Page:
Because of the tension between their parents, Jasper and Julia are still robbed of part of the enjoyment that their childhoods deserve.

The good news is that most parents behave better than Jasper and Julia's. Most parents want what is best for their kids and get it on an intuitive basis that their kids should be entitled to love both of their parents. They should be able to do so without shame and reservation. 

Lawrence and Linda are so embroiled as to who is “right” in their conflict, that they often do not realise how the actual conflict itself hurts their kids. Jasper and Julia don’t care who is “right.” They care that their parents are still fighting despite their divorce many years ago. 

Co-Parenting After Divorce

At Hemminger Law Group Westshore, we deal with tonnes of questions from our clients about co-parenting after divorce. Although we are obviously not experts in the psychological effects of divorce and how to best protect your children, we do have some pretty strong views about the way things should go.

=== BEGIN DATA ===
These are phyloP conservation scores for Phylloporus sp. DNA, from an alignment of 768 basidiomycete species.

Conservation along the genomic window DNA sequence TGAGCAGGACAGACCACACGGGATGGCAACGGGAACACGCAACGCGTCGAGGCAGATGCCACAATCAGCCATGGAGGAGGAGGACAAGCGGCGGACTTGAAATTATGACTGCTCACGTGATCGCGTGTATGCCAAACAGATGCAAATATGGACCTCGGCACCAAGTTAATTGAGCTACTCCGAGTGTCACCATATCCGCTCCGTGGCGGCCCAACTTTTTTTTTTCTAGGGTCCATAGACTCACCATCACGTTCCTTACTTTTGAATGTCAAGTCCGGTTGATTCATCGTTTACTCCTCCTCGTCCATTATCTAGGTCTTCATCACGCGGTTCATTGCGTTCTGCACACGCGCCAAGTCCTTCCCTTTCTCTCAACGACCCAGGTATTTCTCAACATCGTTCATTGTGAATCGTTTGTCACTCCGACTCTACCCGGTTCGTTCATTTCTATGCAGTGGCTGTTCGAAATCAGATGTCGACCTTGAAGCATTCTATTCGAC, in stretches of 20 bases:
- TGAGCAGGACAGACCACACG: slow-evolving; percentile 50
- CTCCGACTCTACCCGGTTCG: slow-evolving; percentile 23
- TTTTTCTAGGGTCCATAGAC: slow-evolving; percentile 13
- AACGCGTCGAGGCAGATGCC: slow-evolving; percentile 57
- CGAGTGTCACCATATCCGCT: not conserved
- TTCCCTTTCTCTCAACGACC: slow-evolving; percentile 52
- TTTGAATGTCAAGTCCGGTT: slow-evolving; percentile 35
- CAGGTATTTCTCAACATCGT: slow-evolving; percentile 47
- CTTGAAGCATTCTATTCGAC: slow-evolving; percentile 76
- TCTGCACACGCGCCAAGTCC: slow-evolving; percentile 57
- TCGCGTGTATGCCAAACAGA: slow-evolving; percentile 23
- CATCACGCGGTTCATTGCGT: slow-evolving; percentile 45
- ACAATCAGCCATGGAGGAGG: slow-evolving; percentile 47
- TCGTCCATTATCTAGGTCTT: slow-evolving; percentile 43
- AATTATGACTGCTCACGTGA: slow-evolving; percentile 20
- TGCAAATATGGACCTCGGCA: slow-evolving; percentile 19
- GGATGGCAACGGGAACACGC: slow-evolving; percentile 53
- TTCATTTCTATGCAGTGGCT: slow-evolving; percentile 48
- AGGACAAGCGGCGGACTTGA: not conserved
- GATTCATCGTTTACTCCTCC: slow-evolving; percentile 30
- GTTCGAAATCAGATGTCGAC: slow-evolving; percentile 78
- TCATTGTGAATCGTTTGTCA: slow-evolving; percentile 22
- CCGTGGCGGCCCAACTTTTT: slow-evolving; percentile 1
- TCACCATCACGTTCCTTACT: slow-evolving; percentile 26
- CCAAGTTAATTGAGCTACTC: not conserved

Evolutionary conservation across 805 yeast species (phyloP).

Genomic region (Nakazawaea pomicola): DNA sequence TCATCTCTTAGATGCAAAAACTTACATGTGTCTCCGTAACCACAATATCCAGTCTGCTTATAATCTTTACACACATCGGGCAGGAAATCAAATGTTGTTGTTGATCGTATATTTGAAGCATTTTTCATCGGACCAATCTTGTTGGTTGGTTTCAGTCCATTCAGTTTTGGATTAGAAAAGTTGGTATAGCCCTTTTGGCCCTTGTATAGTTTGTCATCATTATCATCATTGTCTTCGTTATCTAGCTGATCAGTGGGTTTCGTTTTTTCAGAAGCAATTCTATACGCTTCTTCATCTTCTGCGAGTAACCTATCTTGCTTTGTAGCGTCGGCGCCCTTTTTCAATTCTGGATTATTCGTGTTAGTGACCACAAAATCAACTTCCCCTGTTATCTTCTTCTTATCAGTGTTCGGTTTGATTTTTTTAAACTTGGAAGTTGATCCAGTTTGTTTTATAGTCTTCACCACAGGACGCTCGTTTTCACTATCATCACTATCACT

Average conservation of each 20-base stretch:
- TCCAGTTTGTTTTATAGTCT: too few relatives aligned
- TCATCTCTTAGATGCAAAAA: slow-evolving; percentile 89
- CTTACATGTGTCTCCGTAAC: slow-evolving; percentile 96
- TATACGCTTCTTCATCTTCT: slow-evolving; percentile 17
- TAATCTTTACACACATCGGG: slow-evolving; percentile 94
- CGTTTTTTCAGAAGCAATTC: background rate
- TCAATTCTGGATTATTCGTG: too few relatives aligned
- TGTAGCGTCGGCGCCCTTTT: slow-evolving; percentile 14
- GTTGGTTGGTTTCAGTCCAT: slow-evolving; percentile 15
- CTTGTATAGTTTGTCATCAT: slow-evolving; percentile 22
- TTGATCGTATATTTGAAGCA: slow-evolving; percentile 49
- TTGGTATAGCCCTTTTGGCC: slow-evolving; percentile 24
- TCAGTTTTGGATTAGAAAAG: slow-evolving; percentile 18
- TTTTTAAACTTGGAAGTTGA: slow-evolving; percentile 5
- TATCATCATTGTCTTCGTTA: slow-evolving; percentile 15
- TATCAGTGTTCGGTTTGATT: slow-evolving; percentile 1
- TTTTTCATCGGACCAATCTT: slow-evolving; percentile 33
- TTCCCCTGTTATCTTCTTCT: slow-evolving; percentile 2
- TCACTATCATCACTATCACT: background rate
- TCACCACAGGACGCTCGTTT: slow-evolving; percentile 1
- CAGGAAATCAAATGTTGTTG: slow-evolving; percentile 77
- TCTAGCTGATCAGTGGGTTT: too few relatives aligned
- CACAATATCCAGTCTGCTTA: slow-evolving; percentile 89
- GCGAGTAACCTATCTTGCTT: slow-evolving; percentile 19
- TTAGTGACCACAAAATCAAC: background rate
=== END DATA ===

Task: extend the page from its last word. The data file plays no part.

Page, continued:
We know kids should feel free to love both their parents. We know that kids should feel at home at each of their parents’ home. We know that kids should be able to keep their special things with them rather than having what a particular parent purchased remain at that parent’s house. We know that kids should enjoy special holidays without being transported long distances to satisfy their parents on special days (like Christmas, for example).